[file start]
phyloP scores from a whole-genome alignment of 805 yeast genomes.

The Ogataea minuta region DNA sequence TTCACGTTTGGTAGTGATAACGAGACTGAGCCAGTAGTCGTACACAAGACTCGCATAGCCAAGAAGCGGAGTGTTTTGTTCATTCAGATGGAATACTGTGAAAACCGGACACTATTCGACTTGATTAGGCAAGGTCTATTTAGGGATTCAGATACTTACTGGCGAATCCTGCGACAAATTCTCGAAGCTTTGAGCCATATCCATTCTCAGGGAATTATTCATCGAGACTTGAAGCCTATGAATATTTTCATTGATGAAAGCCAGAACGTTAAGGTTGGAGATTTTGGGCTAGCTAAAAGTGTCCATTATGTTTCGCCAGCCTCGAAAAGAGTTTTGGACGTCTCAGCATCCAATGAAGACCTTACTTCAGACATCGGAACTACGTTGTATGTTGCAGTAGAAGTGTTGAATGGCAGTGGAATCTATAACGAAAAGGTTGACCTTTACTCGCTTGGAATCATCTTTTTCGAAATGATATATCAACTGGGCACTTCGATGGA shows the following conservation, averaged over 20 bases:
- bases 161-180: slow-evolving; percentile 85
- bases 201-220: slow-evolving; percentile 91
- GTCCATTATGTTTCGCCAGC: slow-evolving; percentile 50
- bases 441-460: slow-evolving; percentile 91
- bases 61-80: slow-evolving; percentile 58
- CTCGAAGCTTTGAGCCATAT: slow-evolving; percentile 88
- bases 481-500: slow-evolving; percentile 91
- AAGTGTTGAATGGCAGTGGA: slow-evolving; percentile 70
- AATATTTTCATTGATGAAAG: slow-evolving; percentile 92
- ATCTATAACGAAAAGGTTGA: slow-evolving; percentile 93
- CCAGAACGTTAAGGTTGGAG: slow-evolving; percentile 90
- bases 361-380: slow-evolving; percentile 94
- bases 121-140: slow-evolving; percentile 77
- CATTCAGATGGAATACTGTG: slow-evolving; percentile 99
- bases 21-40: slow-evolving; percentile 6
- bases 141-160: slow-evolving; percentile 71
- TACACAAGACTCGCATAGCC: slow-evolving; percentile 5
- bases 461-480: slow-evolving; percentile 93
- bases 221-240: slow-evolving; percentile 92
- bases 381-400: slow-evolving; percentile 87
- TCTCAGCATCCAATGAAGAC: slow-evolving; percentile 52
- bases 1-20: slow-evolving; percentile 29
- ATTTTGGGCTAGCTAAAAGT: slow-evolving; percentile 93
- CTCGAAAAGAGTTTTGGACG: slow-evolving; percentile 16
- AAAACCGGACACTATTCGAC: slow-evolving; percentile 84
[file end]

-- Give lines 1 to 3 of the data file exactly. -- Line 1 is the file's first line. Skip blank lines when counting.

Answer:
phyloP scores from a whole-genome alignment of 805 yeast genomes.

The Ogataea minuta region DNA sequence TTCACGTTTGGTAGTGATAACGAGACTGAGCCAGTAGTCGTACACAAGACTCGCATAGCCAAGAAGCGGAGTGTTTTGTTCATTCAGATGGAATACTGTGAAAACCGGACACTATTCGACTTGATTAGGCAAGGTCTATTTAGGGATTCAGATACTTACTGGCGAATCCTGCGACAAATTCTCGAAGCTTTGAGCCATATCCATTCTCAGGGAATTATTCATCGAGACTTGAAGCCTATGAATATTTTCATTGATGAAAGCCAGAACGTTAAGGTTGGAGATTTTGGGCTAGCTAAAAGTGTCCATTATGTTTCGCCAGCCTCGAAAAGAGTTTTGGACGTCTCAGCATCCAATGAAGACCTTACTTCAGACATCGGAACTACGTTGTATGTTGCAGTAGAAGTGTTGAATGGCAGTGGAATCTATAACGAAAAGGTTGACCTTTACTCGCTTGGAATCATCTTTTTCGAAATGATATATCAACTGGGCACTTCGATGGA shows the following conservation, averaged over 20 bases:
- bases 161-180: slow-evolving; percentile 85